A divided Federal Reserve held the line on interest rates Wednesday and indicated formally that no cuts are coming in 2019. The decision came amid divisions over what is ahead and still leaves open the possibility that policy loosening could happen before the end of the year depending on how conditions unfold.
Chairman Jerome Powell said on Tuesday that the Federal Reserve is prepared to respond if it decides the Trump administration's trade conflicts are threatening the U.S. economy. Investors read his remarks as a signal that the Fed will likely cut interest rates later this year.
The US Federal Reserve has kept interest rates on hold despite pressure from President Donald Trump to announce a cut. The central bank said borrowing costs will remain at between 2.25%-2.5%.
United States president Donald Trump said on Friday the US Federal Reserve should lower interest rates and take other unconventional measures to ease pressure on an economy that he said they slowed down. “I think they should drop rates,” Trump told reporters. “I think they really slowed us down. There's no inflation.”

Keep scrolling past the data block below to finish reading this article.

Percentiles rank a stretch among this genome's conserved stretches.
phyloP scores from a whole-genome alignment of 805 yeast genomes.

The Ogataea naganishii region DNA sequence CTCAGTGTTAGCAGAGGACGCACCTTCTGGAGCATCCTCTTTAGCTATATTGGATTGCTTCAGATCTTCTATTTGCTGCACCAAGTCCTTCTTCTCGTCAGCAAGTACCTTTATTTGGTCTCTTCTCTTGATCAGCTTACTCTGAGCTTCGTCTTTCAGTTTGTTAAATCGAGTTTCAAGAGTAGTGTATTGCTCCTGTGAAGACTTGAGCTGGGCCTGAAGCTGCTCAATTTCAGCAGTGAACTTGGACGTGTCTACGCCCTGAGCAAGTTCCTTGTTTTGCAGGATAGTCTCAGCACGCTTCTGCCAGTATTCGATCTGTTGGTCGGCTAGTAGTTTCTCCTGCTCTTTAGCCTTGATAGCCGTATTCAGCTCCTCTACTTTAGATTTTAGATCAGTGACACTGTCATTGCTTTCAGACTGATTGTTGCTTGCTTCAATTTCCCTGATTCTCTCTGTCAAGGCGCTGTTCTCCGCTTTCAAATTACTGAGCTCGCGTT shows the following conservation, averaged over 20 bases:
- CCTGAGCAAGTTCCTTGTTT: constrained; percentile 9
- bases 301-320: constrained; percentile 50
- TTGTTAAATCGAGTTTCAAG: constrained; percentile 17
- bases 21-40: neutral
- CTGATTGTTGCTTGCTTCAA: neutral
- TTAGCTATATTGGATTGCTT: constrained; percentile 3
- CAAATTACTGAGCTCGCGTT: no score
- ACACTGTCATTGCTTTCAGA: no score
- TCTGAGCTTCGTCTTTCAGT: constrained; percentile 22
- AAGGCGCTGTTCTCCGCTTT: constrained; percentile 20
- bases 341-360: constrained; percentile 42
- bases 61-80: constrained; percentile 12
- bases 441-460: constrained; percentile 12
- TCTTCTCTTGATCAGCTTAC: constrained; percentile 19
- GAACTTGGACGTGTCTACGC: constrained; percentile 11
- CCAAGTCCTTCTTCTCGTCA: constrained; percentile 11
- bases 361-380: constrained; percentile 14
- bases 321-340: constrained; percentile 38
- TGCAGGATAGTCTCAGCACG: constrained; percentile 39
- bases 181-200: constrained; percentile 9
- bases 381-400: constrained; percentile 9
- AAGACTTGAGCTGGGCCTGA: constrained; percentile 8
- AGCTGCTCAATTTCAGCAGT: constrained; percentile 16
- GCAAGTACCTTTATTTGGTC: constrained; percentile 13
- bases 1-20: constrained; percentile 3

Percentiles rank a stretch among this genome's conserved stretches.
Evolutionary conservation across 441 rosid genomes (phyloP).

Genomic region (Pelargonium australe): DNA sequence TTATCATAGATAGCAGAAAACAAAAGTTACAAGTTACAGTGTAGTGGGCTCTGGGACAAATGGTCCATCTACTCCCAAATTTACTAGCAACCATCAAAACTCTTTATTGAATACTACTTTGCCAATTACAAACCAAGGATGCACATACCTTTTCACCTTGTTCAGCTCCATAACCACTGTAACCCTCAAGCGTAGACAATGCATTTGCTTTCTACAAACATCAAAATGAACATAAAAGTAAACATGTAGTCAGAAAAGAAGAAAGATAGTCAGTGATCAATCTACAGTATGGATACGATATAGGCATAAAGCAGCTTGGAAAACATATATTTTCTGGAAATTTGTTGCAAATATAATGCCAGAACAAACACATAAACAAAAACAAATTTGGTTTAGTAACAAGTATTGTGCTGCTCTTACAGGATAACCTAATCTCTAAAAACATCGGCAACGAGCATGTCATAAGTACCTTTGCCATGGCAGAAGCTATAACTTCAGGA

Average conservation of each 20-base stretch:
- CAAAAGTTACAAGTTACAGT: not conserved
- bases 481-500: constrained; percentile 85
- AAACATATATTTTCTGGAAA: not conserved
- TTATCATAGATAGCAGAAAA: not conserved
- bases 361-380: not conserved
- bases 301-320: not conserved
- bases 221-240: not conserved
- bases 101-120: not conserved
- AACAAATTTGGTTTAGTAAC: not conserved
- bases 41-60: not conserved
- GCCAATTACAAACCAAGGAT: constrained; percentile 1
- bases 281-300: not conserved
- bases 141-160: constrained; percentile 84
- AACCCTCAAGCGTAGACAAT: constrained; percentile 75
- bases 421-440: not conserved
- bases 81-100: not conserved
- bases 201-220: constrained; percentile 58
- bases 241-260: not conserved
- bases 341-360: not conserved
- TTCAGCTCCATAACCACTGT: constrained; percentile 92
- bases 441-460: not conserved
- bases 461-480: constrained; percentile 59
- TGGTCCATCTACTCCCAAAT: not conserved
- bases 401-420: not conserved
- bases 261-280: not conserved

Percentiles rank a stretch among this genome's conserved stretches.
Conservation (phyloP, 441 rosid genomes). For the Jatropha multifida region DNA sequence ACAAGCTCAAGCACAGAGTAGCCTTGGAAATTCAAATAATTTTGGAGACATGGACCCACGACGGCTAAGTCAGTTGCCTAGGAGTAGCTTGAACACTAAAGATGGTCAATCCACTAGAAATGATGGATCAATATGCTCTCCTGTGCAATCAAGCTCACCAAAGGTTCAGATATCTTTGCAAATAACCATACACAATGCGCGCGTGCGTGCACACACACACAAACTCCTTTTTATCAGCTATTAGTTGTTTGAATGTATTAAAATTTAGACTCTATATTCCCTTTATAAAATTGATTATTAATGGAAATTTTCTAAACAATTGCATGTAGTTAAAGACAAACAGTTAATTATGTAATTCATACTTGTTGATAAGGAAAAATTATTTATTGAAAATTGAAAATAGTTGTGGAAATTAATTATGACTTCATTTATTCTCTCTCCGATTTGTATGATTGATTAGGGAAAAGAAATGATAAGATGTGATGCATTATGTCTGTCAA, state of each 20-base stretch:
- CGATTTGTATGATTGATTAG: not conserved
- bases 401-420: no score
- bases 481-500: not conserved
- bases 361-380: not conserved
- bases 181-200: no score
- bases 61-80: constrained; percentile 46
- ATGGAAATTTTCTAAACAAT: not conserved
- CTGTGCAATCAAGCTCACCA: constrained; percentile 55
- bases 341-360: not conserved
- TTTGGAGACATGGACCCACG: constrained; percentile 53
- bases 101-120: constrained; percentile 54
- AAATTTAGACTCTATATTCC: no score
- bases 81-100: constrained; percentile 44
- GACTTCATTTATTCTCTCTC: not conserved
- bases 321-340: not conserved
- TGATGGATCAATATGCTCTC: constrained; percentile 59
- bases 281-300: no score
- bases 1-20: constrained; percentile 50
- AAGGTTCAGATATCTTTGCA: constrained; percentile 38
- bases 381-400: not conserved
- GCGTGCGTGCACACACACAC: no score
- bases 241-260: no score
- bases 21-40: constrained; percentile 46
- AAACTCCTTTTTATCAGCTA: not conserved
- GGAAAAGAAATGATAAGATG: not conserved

Markets in the UK and US have tumbled with analysts attributing the drop to growing fears of a global slowdown. The FTSE 100 saw its worst day of trading this year, closing 2% lower. In the US, the three main indexes ended between 1.9% and 2.5% lower.
Brazil's interest rates remained unchanged on Wednesday after the central bank held its first monetary policy meeting under its new chief Roberto Campos Neto. The central bank's unanimous decision -- only the second since pro-business President Jair Bolsonaro took power in January on a promise to revive Latin America's biggest economy -- to keep rates at 6.5% was in line with market expectations.
The US Federal Reserve does not expect to raise interest rates for the rest of 2019 amid slower economic growth. After a two-day meeting, monetary policymakers voted unanimously to keep the US interest rate range between 2.25%-2.5%.
Brazil’s central bank left interest rates at a record low on Wednesday as expected, and signaled it is in no rush to change them even though inflationary pressures have cooled. The bank’s nine-member monetary policy committee, Copom, voted unanimously to keep the benchmark Selic rate at 6.5% for the seventh straight meeting.
The United States Federal Reserve raised its key interest rate on Wednesday for a fourth time this year but lowered its forecast to two hikes in 2019 amid the recent stock market sell-off and uncertain growth prospects.
The United States consumer prices were unchanged in November, held back by a sharp decline in the price of gasoline, but underlying inflation pressures remained firm amid rising rents and healthcare costs. The strength in underlying inflation reported by the Labor Department on Wednesday supports views that the Federal Reserve will raise interest rates at its Dec. 18-19 policy meeting. The U.S. central bank has hiked rates three times this year.